"We never said we were sorry for slavery. Saying we're sorry would be teaching tolerance from Kindergarden...and we do it poorly."
Dallas, Texas (PRWEB) January 09, 2017
On September 23, 1957, The nine Black high school students faced an angry mob of over 1,000 Whites in front of Central High School. The crowd were protesting the integration project. As the students were escorted inside by the Little Rock police, violence escalated, and they were removed from the school. The next day, President Dwight D. Eisenhower ordered the entire 327th Airborne Battle Group (1200 men) of the U.S. Army's 101st Airborne Division from Fort Campbell, Kentucky, to escort the nine students into the school. By the same order, he federalized the entire 10,000-man Arkansas National Guard, in order to remove them from the control of Governor Faubus. What followed changed the way Arkansas, the south and the entire nation saw integration forever.
Jerome Mark Antil's childhood visit to Little Rock in 1953, witnessing Jim Crow for the first time inspired the novel. The racial tension on the news media today, motivated Antil to get the book finished in his lifetime.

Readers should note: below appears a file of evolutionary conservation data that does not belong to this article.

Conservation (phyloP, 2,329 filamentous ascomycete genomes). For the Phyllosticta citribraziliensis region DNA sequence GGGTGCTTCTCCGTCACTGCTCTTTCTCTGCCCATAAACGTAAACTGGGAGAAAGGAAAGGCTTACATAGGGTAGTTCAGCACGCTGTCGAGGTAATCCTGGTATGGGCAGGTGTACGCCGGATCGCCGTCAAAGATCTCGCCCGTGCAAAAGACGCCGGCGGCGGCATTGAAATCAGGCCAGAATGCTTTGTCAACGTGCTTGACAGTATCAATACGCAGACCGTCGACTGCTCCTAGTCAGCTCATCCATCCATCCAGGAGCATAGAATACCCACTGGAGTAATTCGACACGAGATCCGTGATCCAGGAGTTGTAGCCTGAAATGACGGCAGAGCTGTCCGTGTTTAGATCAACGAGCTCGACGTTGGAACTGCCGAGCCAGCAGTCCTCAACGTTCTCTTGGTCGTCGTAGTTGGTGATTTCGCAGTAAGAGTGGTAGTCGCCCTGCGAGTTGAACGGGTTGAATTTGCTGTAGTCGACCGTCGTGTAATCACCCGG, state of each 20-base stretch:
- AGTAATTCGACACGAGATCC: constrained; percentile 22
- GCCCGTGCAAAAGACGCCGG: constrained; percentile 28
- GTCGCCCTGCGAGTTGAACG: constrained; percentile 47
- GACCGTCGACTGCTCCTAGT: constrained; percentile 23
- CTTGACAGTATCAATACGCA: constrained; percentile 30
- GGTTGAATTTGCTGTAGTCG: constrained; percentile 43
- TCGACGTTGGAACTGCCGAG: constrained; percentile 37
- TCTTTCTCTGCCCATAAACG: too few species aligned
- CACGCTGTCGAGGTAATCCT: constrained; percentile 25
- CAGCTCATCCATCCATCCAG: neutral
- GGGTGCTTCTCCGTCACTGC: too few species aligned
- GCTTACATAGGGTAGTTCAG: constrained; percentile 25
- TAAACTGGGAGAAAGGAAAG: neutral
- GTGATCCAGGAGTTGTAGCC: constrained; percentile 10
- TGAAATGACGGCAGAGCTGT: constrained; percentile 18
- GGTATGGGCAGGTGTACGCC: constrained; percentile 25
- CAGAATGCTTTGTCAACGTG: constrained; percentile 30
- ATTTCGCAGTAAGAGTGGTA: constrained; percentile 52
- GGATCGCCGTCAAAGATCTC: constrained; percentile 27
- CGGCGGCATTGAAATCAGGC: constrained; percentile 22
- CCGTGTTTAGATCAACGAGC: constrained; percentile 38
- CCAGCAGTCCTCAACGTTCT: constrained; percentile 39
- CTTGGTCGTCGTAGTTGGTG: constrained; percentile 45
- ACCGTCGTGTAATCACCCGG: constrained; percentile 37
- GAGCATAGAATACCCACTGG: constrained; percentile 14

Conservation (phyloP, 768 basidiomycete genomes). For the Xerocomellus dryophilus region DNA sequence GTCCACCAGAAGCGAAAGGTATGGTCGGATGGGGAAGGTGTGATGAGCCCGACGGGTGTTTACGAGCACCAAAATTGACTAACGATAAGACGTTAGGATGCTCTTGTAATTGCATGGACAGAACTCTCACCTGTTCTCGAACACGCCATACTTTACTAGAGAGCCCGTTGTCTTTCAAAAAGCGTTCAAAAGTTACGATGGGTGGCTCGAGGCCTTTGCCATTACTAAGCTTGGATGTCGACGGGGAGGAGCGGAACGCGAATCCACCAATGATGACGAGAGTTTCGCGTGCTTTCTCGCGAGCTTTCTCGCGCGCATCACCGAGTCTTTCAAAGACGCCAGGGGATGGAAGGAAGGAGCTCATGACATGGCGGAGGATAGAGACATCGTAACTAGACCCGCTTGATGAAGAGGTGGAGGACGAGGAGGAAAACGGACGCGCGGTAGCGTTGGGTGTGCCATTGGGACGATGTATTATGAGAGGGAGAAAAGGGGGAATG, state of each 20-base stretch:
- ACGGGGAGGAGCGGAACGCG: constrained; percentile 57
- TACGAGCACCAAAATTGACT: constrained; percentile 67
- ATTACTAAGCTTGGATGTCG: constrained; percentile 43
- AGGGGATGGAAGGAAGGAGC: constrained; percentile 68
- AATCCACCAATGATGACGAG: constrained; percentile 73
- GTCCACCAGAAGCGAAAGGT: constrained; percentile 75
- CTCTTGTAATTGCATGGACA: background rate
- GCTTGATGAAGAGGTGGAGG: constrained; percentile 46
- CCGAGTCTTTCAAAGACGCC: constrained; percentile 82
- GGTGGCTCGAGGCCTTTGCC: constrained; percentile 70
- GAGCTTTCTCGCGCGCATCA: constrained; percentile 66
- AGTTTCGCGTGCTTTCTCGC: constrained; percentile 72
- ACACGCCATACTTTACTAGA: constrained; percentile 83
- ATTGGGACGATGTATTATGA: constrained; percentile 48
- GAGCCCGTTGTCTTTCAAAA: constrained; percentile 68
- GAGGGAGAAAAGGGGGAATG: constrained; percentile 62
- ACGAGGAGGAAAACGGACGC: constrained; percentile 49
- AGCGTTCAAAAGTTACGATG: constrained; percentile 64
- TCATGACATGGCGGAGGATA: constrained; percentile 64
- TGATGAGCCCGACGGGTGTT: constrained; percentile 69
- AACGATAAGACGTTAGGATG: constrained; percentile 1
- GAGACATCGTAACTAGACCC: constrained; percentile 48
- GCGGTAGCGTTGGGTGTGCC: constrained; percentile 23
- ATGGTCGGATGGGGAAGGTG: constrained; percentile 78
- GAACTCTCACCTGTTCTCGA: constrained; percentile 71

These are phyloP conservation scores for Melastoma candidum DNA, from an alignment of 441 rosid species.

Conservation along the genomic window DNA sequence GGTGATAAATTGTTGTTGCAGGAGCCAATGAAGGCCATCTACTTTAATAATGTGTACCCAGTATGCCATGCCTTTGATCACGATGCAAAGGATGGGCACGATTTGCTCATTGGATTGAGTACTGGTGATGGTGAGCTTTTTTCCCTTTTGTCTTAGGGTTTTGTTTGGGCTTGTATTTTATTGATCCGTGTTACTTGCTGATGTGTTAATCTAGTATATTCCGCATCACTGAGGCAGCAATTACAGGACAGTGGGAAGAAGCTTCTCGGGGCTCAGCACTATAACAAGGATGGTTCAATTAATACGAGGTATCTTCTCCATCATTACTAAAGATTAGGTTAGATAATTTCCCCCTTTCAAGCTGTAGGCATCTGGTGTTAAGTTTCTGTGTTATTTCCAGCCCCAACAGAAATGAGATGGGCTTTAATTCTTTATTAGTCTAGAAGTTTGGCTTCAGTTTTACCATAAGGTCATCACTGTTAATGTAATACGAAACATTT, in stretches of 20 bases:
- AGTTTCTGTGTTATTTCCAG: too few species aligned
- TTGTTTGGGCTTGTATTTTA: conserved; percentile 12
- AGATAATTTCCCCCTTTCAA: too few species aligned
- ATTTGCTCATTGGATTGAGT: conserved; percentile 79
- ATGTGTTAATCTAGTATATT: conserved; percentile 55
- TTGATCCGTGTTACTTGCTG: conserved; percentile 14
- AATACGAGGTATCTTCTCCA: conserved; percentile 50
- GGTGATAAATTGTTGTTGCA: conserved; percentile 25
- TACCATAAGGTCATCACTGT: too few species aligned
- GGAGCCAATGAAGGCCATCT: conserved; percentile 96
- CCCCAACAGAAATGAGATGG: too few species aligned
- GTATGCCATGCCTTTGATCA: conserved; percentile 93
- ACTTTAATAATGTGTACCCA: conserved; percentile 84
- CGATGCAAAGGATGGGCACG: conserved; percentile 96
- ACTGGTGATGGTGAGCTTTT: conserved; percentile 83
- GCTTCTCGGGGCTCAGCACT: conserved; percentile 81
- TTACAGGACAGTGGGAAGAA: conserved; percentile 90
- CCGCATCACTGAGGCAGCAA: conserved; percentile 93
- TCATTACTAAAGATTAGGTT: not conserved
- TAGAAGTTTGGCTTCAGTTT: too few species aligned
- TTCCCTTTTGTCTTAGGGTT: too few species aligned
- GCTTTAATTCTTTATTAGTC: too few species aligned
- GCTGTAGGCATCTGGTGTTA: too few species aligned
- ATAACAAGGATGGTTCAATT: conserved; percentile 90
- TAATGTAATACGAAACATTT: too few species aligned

By giving 2,500 free books, Antil is encouraging students to participate in his writing contest and be heard. He is also awarding prizes to students for writing. The judges will be Antil and one of the featured characters in the book - Alda Pitt - a black woman and childhood neighbor of Antil. "Alda is a retired school teacher whose family assisted me researching some facts of the 'cultures' of our growing up together in the early 1950s in upstate New York. The book with positive black and white male role models and strong black and white female role models has been featured on the front cover of Publishers Weekly and selected as a Bookmasters featured book for the Black History Month issue in Library Journal.